Saturday, July 7, 2012


In May JFNA convened an important Second Annual Professional Women's Leadership Conference. The Leadership Briefing on the subject got me to thinking (and not just about the Board Chair's presentation which offered such truisms as "ask for what you want, don't expect to just get recognized" and "make sure your passion matches your work") about women in lay positions of leadership at JFNA.

I went to the JFNA website where the 2011 Annual Report lags badly behind the 2012 reality. So, updating as best I could to reflect some portfolio changes, here's where we are: the Board Chair and Jewish Philanthropy Chair are women as are some of those Chairs elected by their constituencies (like National Women's Philanthropy and Women's Cabinet) and the Chair of the Disaster Relief Committee. Then, there are the Chair of the Executive, the Treasurer, the Secretary, the Chairs of Community Development Capacity Building, Global Operations: Israel and Overseas, Financial Relations, the Network,  Audit and Marketing/Communications -- all men.

I asked myself -- did these men "ask for they wanted, not expecting to just get recognized?" Were these men those who "made sure their passion matched their work?"  All the while did women lay leaders fail to do so? I don't think so. You would have thought there would have been greater sensitivity at JFNA after the initial storm of protest over the few women speakers then scheduled at the Denver GA.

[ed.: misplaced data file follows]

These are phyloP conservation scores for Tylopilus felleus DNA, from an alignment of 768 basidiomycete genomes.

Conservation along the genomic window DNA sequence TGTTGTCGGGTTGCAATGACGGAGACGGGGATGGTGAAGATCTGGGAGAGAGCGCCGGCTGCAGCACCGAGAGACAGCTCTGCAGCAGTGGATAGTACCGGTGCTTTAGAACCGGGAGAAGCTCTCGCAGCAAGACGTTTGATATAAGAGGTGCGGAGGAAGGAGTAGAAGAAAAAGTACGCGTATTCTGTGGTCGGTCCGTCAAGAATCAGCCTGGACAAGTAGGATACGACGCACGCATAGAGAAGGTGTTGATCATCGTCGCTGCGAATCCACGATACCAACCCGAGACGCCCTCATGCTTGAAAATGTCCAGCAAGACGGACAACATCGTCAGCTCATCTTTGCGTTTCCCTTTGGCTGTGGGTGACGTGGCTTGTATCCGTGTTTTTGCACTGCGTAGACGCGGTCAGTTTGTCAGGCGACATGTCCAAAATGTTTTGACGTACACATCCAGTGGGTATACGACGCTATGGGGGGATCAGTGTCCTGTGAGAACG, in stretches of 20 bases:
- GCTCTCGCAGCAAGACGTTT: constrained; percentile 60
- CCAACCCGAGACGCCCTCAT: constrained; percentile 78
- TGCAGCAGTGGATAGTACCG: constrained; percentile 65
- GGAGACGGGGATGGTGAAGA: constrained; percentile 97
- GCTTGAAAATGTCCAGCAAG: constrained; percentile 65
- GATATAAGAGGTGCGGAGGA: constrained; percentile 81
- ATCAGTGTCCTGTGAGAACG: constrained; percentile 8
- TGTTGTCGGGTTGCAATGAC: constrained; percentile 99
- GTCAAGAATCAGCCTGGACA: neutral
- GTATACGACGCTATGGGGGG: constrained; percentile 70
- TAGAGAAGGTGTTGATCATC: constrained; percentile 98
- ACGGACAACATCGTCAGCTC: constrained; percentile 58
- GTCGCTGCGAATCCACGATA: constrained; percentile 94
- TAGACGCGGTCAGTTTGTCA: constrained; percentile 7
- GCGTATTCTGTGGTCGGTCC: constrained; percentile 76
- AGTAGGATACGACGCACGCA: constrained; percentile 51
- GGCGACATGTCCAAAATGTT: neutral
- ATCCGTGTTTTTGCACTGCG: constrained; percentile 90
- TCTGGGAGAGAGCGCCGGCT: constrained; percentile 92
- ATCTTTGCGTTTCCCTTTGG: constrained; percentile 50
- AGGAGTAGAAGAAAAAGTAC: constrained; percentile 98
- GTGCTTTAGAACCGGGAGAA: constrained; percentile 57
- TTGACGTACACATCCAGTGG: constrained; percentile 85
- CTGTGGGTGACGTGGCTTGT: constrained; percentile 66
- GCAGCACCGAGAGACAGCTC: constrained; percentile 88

It appears that, unlike JFNA when it was but Newco at its birth, when Charles Bronfman assured gender equity in lay positions by virtue of his personal commitment, something...someone...just got lost along the way. As with so many things. While women in lay leadership rightly aspire to leadership roles and are deserving of their equitable share of them, at JFNA, you get the Manning, so justifiably proud of being JFNA's first woman Board Chair, yet apparently doing nothing to elevate women to leadership roles. (And, she cannot claim to have had any role in Dede Feinberg's nomination to succeed Michael Gelman; Manning was actively supporting another... a man.)

Here is what I would strongly recommend to women lay persons who aspire to leadership roles: "ask for what you want, don't expect to just get recognized" and "make sure your passion matches your work."


1 comment:

Anonymous said...

The record on how women professionals are treated is of much more concern. And what are our top women lay leaders doing about THAT?